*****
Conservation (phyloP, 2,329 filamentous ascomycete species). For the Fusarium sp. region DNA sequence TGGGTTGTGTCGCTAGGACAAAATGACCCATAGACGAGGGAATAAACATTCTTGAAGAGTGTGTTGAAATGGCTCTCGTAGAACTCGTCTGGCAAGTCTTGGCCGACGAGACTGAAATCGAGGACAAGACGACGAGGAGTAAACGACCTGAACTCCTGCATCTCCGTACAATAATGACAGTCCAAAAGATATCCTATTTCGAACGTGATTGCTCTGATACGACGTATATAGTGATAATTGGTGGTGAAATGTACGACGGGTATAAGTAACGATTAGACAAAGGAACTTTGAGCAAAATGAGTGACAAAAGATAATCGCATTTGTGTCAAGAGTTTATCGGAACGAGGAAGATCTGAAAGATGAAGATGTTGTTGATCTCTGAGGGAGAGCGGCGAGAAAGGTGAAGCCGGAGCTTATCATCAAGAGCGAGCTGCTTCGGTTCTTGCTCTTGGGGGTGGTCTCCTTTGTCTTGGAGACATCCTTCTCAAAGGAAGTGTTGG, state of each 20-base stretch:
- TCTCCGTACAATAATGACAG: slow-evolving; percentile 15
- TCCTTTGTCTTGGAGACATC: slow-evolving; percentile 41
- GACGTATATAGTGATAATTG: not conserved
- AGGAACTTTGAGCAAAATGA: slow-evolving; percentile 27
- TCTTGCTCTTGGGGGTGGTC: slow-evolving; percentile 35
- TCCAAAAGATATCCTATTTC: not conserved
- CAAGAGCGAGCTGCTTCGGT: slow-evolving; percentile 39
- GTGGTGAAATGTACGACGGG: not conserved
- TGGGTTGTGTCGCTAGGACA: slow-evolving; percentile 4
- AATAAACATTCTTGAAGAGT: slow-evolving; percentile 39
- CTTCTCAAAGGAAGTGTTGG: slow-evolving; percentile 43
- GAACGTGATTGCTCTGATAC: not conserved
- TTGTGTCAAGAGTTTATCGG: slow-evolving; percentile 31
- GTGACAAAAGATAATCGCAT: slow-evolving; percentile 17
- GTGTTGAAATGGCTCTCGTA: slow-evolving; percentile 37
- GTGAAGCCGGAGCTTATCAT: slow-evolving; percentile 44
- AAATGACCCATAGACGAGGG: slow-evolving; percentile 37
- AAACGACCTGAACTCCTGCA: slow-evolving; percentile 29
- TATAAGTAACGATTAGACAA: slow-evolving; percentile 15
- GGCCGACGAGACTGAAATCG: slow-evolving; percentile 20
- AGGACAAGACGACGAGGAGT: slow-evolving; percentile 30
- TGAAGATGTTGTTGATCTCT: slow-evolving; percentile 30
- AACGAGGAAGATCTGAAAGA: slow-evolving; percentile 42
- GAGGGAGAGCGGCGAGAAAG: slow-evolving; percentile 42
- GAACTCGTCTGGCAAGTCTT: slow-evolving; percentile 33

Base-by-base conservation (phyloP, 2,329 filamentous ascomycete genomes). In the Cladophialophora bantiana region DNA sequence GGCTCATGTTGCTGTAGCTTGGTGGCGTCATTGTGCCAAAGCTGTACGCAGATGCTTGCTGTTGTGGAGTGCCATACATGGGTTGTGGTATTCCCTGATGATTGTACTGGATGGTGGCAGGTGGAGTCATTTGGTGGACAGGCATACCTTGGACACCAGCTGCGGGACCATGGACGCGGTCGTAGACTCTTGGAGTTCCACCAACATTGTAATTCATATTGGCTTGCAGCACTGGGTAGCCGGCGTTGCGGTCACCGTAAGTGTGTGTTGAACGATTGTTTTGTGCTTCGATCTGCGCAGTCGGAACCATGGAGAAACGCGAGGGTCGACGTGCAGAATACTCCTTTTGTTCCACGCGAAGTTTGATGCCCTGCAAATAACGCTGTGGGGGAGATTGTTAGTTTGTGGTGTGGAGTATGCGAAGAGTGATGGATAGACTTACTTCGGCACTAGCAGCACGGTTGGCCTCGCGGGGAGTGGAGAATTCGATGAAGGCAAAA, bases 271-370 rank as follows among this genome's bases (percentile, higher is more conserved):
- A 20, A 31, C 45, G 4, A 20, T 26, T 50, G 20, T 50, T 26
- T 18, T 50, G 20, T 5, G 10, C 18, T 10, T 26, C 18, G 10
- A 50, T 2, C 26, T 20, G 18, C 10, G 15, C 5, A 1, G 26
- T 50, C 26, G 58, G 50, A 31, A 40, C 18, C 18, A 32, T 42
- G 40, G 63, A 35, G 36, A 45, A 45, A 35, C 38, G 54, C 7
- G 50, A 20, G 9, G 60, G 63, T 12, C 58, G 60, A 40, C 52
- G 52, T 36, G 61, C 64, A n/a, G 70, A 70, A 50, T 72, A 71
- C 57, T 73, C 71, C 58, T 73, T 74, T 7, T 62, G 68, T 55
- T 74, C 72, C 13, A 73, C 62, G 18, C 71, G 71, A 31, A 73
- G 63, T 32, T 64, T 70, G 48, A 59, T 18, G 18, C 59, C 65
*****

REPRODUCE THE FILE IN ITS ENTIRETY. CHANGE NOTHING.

Conservation (phyloP, 2,329 filamentous ascomycete species). For the Fusarium sp. region DNA sequence TGGGTTGTGTCGCTAGGACAAAATGACCCATAGACGAGGGAATAAACATTCTTGAAGAGTGTGTTGAAATGGCTCTCGTAGAACTCGTCTGGCAAGTCTTGGCCGACGAGACTGAAATCGAGGACAAGACGACGAGGAGTAAACGACCTGAACTCCTGCATCTCCGTACAATAATGACAGTCCAAAAGATATCCTATTTCGAACGTGATTGCTCTGATACGACGTATATAGTGATAATTGGTGGTGAAATGTACGACGGGTATAAGTAACGATTAGACAAAGGAACTTTGAGCAAAATGAGTGACAAAAGATAATCGCATTTGTGTCAAGAGTTTATCGGAACGAGGAAGATCTGAAAGATGAAGATGTTGTTGATCTCTGAGGGAGAGCGGCGAGAAAGGTGAAGCCGGAGCTTATCATCAAGAGCGAGCTGCTTCGGTTCTTGCTCTTGGGGGTGGTCTCCTTTGTCTTGGAGACATCCTTCTCAAAGGAAGTGTTGG, state of each 20-base stretch:
- TCTCCGTACAATAATGACAG: slow-evolving; percentile 15
- TCCTTTGTCTTGGAGACATC: slow-evolving; percentile 41
- GACGTATATAGTGATAATTG: not conserved
- AGGAACTTTGAGCAAAATGA: slow-evolving; percentile 27
- TCTTGCTCTTGGGGGTGGTC: slow-evolving; percentile 35
- TCCAAAAGATATCCTATTTC: not conserved
- CAAGAGCGAGCTGCTTCGGT: slow-evolving; percentile 39
- GTGGTGAAATGTACGACGGG: not conserved
- TGGGTTGTGTCGCTAGGACA: slow-evolving; percentile 4
- AATAAACATTCTTGAAGAGT: slow-evolving; percentile 39
- CTTCTCAAAGGAAGTGTTGG: slow-evolving; percentile 43
- GAACGTGATTGCTCTGATAC: not conserved
- TTGTGTCAAGAGTTTATCGG: slow-evolving; percentile 31
- GTGACAAAAGATAATCGCAT: slow-evolving; percentile 17
- GTGTTGAAATGGCTCTCGTA: slow-evolving; percentile 37
- GTGAAGCCGGAGCTTATCAT: slow-evolving; percentile 44
- AAATGACCCATAGACGAGGG: slow-evolving; percentile 37
- AAACGACCTGAACTCCTGCA: slow-evolving; percentile 29
- TATAAGTAACGATTAGACAA: slow-evolving; percentile 15
- GGCCGACGAGACTGAAATCG: slow-evolving; percentile 20
- AGGACAAGACGACGAGGAGT: slow-evolving; percentile 30
- TGAAGATGTTGTTGATCTCT: slow-evolving; percentile 30
- AACGAGGAAGATCTGAAAGA: slow-evolving; percentile 42
- GAGGGAGAGCGGCGAGAAAG: slow-evolving; percentile 42
- GAACTCGTCTGGCAAGTCTT: slow-evolving; percentile 33

Base-by-base conservation (phyloP, 2,329 filamentous ascomycete genomes). In the Cladophialophora bantiana region DNA sequence GGCTCATGTTGCTGTAGCTTGGTGGCGTCATTGTGCCAAAGCTGTACGCAGATGCTTGCTGTTGTGGAGTGCCATACATGGGTTGTGGTATTCCCTGATGATTGTACTGGATGGTGGCAGGTGGAGTCATTTGGTGGACAGGCATACCTTGGACACCAGCTGCGGGACCATGGACGCGGTCGTAGACTCTTGGAGTTCCACCAACATTGTAATTCATATTGGCTTGCAGCACTGGGTAGCCGGCGTTGCGGTCACCGTAAGTGTGTGTTGAACGATTGTTTTGTGCTTCGATCTGCGCAGTCGGAACCATGGAGAAACGCGAGGGTCGACGTGCAGAATACTCCTTTTGTTCCACGCGAAGTTTGATGCCCTGCAAATAACGCTGTGGGGGAGATTGTTAGTTTGTGGTGTGGAGTATGCGAAGAGTGATGGATAGACTTACTTCGGCACTAGCAGCACGGTTGGCCTCGCGGGGAGTGGAGAATTCGATGAAGGCAAAA, bases 271-370 rank as follows among this genome's bases (percentile, higher is more conserved):
- A 20, A 31, C 45, G 4, A 20, T 26, T 50, G 20, T 50, T 26
- T 18, T 50, G 20, T 5, G 10, C 18, T 10, T 26, C 18, G 10
- A 50, T 2, C 26, T 20, G 18, C 10, G 15, C 5, A 1, G 26
- T 50, C 26, G 58, G 50, A 31, A 40, C 18, C 18, A 32, T 42
- G 40, G 63, A 35, G 36, A 45, A 45, A 35, C 38, G 54, C 7
- G 50, A 20, G 9, G 60, G 63, T 12, C 58, G 60, A 40, C 52
- G 52, T 36, G 61, C 64, A n/a, G 70, A 70, A 50, T 72, A 71
- C 57, T 73, C 71, C 58, T 73, T 74, T 7, T 62, G 68, T 55
- T 74, C 72, C 13, A 73, C 62, G 18, C 71, G 71, A 31, A 73
- G 63, T 32, T 64, T 70, G 48, A 59, T 18, G 18, C 59, C 65